Deliverance & Comfort
By John Duvall In In Remembrance On October 23, 2016
Consequences are never an enjoyable part of life. From childhood to adulthood, we face the consequences of our decisions, our words, and our actions. The only hope we have when we are lost in consequences is that we might learn and grow. A child, while not enjoying falling off the bike, can learn certain lessons from his experience. If we make bad choices, then we must learn from the consequences of those choices.
While consequences can bring us down and cause us to feel miserable, deliverance from those consequences can bring great comfort. After punishing a child for disobedience, the loving parent will take the child into his arms, reinforcing his love for the child. The child, while sadden by the punishment, receives great comfort knowing his parent still loves him greatly. From this experience the child learns to obey his parents while experiencing the reinforcement of his trust in his parent’s love.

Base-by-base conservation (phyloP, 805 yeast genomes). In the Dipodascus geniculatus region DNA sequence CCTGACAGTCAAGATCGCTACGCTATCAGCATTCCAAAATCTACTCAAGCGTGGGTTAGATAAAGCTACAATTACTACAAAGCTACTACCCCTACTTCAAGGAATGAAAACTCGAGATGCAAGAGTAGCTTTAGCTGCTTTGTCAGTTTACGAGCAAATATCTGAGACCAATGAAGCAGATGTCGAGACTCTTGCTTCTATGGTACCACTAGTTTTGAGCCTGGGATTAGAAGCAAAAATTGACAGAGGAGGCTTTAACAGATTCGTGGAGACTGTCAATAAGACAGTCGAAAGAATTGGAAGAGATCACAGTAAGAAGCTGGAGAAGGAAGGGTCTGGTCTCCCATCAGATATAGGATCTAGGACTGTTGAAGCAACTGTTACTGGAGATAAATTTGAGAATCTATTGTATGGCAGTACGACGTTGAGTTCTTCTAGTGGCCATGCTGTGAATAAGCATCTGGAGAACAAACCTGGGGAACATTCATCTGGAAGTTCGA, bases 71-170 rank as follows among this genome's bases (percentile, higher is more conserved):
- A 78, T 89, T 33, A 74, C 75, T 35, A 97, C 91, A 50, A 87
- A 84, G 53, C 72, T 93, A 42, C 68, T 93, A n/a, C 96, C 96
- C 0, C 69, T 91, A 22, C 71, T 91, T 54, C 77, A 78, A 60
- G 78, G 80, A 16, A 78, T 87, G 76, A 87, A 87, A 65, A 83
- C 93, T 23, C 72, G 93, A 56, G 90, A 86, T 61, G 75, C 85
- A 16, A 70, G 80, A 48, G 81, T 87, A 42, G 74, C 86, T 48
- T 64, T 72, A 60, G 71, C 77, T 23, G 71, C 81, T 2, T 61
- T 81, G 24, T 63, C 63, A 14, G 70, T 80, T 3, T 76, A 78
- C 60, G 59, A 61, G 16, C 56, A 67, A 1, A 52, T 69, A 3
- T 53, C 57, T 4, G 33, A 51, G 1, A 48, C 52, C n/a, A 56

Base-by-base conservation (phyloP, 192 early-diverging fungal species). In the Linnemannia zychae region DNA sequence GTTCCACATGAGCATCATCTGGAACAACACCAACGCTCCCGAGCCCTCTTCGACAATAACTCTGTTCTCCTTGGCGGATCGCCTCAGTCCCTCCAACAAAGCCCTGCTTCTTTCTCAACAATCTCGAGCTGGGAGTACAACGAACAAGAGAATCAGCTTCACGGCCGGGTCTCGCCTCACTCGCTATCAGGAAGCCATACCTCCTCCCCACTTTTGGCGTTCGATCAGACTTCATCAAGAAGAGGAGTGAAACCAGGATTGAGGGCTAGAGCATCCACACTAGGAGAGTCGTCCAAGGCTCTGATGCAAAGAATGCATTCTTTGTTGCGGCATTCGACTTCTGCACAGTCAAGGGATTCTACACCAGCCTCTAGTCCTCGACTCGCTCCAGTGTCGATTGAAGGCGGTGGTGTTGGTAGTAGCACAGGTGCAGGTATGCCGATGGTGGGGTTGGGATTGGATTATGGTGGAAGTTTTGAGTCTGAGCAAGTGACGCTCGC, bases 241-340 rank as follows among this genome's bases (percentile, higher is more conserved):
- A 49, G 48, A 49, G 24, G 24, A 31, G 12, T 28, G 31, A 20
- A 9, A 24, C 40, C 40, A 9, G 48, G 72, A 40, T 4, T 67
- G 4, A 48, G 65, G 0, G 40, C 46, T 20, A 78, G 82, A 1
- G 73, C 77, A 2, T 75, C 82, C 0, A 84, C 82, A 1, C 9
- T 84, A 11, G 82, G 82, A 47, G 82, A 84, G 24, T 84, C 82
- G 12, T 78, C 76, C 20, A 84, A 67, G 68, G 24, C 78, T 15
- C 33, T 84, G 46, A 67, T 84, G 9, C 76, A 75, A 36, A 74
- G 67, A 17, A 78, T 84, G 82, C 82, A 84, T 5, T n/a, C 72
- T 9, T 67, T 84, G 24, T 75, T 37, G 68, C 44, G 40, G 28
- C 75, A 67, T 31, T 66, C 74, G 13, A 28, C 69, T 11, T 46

Deliverance and comfort is a recognizable part of the history of the nation of Judah. Let us take into consideration Isaiah’s prophecy to King Hezekiah. Isaiah writes, “’Behold, the days are coming when all that is in your house, and what your fathers have accumulated until this day, shall be carried to Babylon; nothing shall be left,’ says the LORD.” (Isaiah 39:6) The Lord fulfilled this prophecy just over one hundred years later when He allowed Nebuchadnezzar to carry off the people of Judah and Benjamin into captivity. The day the Lord fulfilled this prophecy was a sad and terrible day for His people. On this day, the Lord left the holy city of Jerusalem, He left His people. Ezekiel, in prophesying regarding this terrible day wrote, “And the glory of the LORD went up from the midst of the city and stood on the mountain, which is on the east side of the city.” (Ezekiel 11:23)